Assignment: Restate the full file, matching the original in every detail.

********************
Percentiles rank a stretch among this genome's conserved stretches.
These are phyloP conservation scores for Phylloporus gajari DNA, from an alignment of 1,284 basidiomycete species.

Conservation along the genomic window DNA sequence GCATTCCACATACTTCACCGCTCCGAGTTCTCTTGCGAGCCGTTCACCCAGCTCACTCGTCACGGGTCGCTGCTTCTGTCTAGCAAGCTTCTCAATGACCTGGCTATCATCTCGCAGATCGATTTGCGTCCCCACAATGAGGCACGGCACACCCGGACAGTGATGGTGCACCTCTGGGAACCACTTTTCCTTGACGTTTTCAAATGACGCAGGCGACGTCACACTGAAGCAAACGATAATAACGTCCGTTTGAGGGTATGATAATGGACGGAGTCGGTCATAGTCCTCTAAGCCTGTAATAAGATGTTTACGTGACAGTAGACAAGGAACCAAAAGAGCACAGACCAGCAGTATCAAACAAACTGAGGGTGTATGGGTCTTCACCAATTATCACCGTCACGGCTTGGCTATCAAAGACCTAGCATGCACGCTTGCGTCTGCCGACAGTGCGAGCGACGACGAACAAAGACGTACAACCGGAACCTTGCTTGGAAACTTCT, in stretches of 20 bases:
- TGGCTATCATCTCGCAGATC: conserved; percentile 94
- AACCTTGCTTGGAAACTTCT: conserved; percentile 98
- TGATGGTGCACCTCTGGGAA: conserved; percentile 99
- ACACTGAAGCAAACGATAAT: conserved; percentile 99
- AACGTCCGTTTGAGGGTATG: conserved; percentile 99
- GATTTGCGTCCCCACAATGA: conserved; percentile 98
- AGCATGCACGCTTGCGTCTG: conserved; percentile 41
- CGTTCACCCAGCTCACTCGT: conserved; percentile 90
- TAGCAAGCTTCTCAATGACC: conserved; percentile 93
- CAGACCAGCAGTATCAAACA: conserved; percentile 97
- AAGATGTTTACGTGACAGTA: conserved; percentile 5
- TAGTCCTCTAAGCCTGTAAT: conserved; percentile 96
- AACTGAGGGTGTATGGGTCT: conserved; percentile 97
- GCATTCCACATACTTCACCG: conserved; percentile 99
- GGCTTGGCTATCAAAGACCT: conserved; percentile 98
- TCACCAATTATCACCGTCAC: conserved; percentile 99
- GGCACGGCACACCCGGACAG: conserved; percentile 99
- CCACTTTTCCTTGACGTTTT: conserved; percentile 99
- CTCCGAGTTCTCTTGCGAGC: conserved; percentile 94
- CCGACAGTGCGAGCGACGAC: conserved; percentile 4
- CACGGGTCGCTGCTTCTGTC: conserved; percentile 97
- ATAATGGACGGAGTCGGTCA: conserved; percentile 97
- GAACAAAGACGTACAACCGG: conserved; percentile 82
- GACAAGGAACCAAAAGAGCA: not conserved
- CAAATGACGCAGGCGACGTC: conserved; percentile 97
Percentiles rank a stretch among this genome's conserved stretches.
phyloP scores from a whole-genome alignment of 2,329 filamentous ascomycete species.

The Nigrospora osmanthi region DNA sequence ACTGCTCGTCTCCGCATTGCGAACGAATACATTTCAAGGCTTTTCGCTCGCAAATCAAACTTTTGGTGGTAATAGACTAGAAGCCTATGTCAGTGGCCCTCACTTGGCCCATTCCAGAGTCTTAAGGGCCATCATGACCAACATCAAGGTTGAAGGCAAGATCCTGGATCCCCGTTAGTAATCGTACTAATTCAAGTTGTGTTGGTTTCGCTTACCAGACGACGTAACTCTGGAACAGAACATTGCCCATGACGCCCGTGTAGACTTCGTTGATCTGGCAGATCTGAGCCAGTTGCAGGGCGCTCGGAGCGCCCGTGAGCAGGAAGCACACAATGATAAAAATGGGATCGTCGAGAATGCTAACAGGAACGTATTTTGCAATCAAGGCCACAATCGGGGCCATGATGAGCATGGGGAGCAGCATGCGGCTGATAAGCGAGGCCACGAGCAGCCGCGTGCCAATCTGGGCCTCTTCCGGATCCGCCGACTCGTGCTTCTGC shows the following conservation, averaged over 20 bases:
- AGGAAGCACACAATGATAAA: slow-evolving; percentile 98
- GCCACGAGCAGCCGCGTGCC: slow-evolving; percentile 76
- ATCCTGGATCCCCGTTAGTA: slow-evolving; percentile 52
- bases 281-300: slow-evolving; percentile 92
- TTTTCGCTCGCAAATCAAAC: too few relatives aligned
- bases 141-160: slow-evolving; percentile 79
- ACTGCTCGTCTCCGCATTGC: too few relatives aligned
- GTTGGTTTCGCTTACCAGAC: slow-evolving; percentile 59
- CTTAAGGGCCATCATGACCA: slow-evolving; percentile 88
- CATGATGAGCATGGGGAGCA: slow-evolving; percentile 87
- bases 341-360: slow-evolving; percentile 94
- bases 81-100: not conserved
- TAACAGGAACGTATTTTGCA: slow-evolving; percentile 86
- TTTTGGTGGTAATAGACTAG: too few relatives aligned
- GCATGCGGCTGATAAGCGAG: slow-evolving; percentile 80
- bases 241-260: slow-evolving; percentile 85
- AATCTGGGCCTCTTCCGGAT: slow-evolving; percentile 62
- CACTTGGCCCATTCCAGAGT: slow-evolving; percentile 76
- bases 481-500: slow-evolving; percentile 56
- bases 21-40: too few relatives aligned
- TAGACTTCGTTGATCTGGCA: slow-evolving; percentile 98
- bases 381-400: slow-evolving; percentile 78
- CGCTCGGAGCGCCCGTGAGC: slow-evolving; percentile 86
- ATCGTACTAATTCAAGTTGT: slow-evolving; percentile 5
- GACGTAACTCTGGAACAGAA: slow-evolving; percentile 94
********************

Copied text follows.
Percentiles rank a stretch among this genome's conserved stretches.
These are phyloP conservation scores for Phylloporus gajari DNA, from an alignment of 1,284 basidiomycete species.

Conservation along the genomic window DNA sequence GCATTCCACATACTTCACCGCTCCGAGTTCTCTTGCGAGCCGTTCACCCAGCTCACTCGTCACGGGTCGCTGCTTCTGTCTAGCAAGCTTCTCAATGACCTGGCTATCATCTCGCAGATCGATTTGCGTCCCCACAATGAGGCACGGCACACCCGGACAGTGATGGTGCACCTCTGGGAACCACTTTTCCTTGACGTTTTCAAATGACGCAGGCGACGTCACACTGAAGCAAACGATAATAACGTCCGTTTGAGGGTATGATAATGGACGGAGTCGGTCATAGTCCTCTAAGCCTGTAATAAGATGTTTACGTGACAGTAGACAAGGAACCAAAAGAGCACAGACCAGCAGTATCAAACAAACTGAGGGTGTATGGGTCTTCACCAATTATCACCGTCACGGCTTGGCTATCAAAGACCTAGCATGCACGCTTGCGTCTGCCGACAGTGCGAGCGACGACGAACAAAGACGTACAACCGGAACCTTGCTTGGAAACTTCT, in stretches of 20 bases:
- TGGCTATCATCTCGCAGATC: conserved; percentile 94
- AACCTTGCTTGGAAACTTCT: conserved; percentile 98
- TGATGGTGCACCTCTGGGAA: conserved; percentile 99
- ACACTGAAGCAAACGATAAT: conserved; percentile 99
- AACGTCCGTTTGAGGGTATG: conserved; percentile 99
- GATTTGCGTCCCCACAATGA: conserved; percentile 98
- AGCATGCACGCTTGCGTCTG: conserved; percentile 41
- CGTTCACCCAGCTCACTCGT: conserved; percentile 90
- TAGCAAGCTTCTCAATGACC: conserved; percentile 93
- CAGACCAGCAGTATCAAACA: conserved; percentile 97
- AAGATGTTTACGTGACAGTA: conserved; percentile 5
- TAGTCCTCTAAGCCTGTAAT: conserved; percentile 96
- AACTGAGGGTGTATGGGTCT: conserved; percentile 97
- GCATTCCACATACTTCACCG: conserved; percentile 99
- GGCTTGGCTATCAAAGACCT: conserved; percentile 98
- TCACCAATTATCACCGTCAC: conserved; percentile 99
- GGCACGGCACACCCGGACAG: conserved; percentile 99
- CCACTTTTCCTTGACGTTTT: conserved; percentile 99
- CTCCGAGTTCTCTTGCGAGC: conserved; percentile 94
- CCGACAGTGCGAGCGACGAC: conserved; percentile 4
- CACGGGTCGCTGCTTCTGTC: conserved; percentile 97
- ATAATGGACGGAGTCGGTCA: conserved; percentile 97
- GAACAAAGACGTACAACCGG: conserved; percentile 82
- GACAAGGAACCAAAAGAGCA: not conserved
- CAAATGACGCAGGCGACGTC: conserved; percentile 97
Percentiles rank a stretch among this genome's conserved stretches.
phyloP scores from a whole-genome alignment of 2,329 filamentous ascomycete species.

The Nigrospora osmanthi region DNA sequence ACTGCTCGTCTCCGCATTGCGAACGAATACATTTCAAGGCTTTTCGCTCGCAAATCAAACTTTTGGTGGTAATAGACTAGAAGCCTATGTCAGTGGCCCTCACTTGGCCCATTCCAGAGTCTTAAGGGCCATCATGACCAACATCAAGGTTGAAGGCAAGATCCTGGATCCCCGTTAGTAATCGTACTAATTCAAGTTGTGTTGGTTTCGCTTACCAGACGACGTAACTCTGGAACAGAACATTGCCCATGACGCCCGTGTAGACTTCGTTGATCTGGCAGATCTGAGCCAGTTGCAGGGCGCTCGGAGCGCCCGTGAGCAGGAAGCACACAATGATAAAAATGGGATCGTCGAGAATGCTAACAGGAACGTATTTTGCAATCAAGGCCACAATCGGGGCCATGATGAGCATGGGGAGCAGCATGCGGCTGATAAGCGAGGCCACGAGCAGCCGCGTGCCAATCTGGGCCTCTTCCGGATCCGCCGACTCGTGCTTCTGC shows the following conservation, averaged over 20 bases:
- AGGAAGCACACAATGATAAA: slow-evolving; percentile 98
- GCCACGAGCAGCCGCGTGCC: slow-evolving; percentile 76
- ATCCTGGATCCCCGTTAGTA: slow-evolving; percentile 52
- bases 281-300: slow-evolving; percentile 92
- TTTTCGCTCGCAAATCAAAC: too few relatives aligned
- bases 141-160: slow-evolving; percentile 79
- ACTGCTCGTCTCCGCATTGC: too few relatives aligned
- GTTGGTTTCGCTTACCAGAC: slow-evolving; percentile 59
- CTTAAGGGCCATCATGACCA: slow-evolving; percentile 88
- CATGATGAGCATGGGGAGCA: slow-evolving; percentile 87
- bases 341-360: slow-evolving; percentile 94
- bases 81-100: not conserved
- TAACAGGAACGTATTTTGCA: slow-evolving; percentile 86
- TTTTGGTGGTAATAGACTAG: too few relatives aligned
- GCATGCGGCTGATAAGCGAG: slow-evolving; percentile 80
- bases 241-260: slow-evolving; percentile 85
- AATCTGGGCCTCTTCCGGAT: slow-evolving; percentile 62
- CACTTGGCCCATTCCAGAGT: slow-evolving; percentile 76
- bases 481-500: slow-evolving; percentile 56
- bases 21-40: too few relatives aligned
- TAGACTTCGTTGATCTGGCA: slow-evolving; percentile 98
- bases 381-400: slow-evolving; percentile 78
- CGCTCGGAGCGCCCGTGAGC: slow-evolving; percentile 86
- ATCGTACTAATTCAAGTTGT: slow-evolving; percentile 5
- GACGTAACTCTGGAACAGAA: slow-evolving; percentile 94